Rise in NYC smoking rates leads to plans to manage healthPosted on September 26, 2013 | by Elaine Lee
New York City has seen a marginal increase in its smoking population, according to the Mayor’s Management Report published by the city’s Office of Operations.
The rate of adult smokers increased from 14.8 percent to 15.3 percent from the 2012 to 2013 fiscal year.
The medical director of NYU’s Student Health Center, Marcy Ferdschneider, was still optimistic that the overall trend of smoking had decreased for several years.
“With rates that have dropped so dramatically over the past 10 years we seem to still be well below the national average, which is terrific,” Ferdschneider said.
“The Quit and Win Smoking Cessation Program is coordinated by the Student Health Center’s Health Promotion Office,” she said. “These individualized, confidential services are available to all NYU students at no cost and provide a terrific opportunity to experience the benefits of a smoke-free life.”
CAS sophomore Nikki Payne said older generations were addicted to nicotine, which is why they might not be able to stop, and that the increase showed young people were smoking despite knowing the health risks.
“But the fact that the rate rose means that new people — assumedly New York’s youth — [are] starting to smoke,” Payne said. “They are making the decision to ruin their bodies, waste money and put others at risk because of secondhand smoke.”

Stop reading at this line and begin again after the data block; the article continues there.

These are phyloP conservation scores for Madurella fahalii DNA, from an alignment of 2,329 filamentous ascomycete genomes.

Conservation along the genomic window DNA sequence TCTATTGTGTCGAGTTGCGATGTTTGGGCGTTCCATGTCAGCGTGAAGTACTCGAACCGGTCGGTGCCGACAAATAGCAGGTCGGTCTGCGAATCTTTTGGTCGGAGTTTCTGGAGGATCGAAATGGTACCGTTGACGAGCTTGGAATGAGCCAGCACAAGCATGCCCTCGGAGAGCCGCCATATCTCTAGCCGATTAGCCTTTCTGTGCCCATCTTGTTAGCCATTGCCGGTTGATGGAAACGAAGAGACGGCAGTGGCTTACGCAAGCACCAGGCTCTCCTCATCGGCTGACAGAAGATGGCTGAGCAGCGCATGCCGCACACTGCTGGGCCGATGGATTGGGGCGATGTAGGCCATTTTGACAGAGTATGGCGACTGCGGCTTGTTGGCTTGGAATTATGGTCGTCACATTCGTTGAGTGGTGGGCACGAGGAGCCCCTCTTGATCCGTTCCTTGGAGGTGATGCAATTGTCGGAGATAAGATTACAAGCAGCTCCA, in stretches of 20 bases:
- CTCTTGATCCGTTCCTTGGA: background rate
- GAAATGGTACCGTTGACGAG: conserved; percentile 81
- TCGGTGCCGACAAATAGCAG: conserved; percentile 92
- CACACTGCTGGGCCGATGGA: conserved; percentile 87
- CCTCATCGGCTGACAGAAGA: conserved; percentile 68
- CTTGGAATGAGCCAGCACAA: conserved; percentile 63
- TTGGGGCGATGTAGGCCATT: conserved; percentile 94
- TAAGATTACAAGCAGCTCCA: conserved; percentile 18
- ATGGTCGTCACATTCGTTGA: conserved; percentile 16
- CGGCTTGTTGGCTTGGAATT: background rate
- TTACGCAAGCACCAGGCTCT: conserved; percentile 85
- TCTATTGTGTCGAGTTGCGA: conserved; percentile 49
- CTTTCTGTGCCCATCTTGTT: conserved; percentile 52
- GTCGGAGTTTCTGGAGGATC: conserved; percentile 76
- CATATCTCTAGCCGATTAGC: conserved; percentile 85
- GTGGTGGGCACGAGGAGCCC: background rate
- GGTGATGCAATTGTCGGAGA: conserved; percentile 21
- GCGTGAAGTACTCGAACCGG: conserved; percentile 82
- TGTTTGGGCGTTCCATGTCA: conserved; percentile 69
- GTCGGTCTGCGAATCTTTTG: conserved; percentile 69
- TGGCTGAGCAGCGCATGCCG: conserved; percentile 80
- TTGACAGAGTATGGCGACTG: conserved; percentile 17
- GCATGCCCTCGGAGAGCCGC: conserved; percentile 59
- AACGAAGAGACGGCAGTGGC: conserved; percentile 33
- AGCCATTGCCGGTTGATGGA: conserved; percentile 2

The center provides programs to lower the rate of student smokers at the university.
In 2011, the SHC conducted a survey of students who reported their own behavior. The survey showed that 4 percent of NYU students smoked cigarettes daily and 5 percent smoked 20 or more days in a one-month period.
“Smoking is harmful to both the smoker and those around them,” Ferdschneider said. “We know that both smoking and exposure to secondhand smoke is directly related to increased rates of various illnesses.”
Ferdschneider also said the university wants to assist students who want to quit.
“Smoking is a very difficult habit to break,” he said.
CAS sophomore Jun Hee Lee said he understands smoking has severe consequences, but he also recognizes that quitting is not simple.
“People are always offering to help me quit smoking, but it does not work like that,” Jun said. “As long as I need to smoke, I think I am going to continue smoking.”
The Department of Health and Mental Hygiene has ongoing treatment projects and aims to increase awareness about the health risks associated with smoking, with one of its critical objectives being to reduce illness and death caused by using tobacco. According to the report, educational campaigns and nicotine-replacement therapies are two current strategies the department is relying on to bring down the amount of smokers in the city.
CAS freshman Erin Lee said she wishes students realized the serious effects of smoking for both their own sake and for people around them who are affected.
“I would like to walk to class without having to smell cigarette burning and the wind blowing it all straight to my face,” Lee said.
A version of this article appeared in Thursday, Sept. 26 print edition. Elaine Lee is a contributing writer. Email her at firstname.lastname@example.org.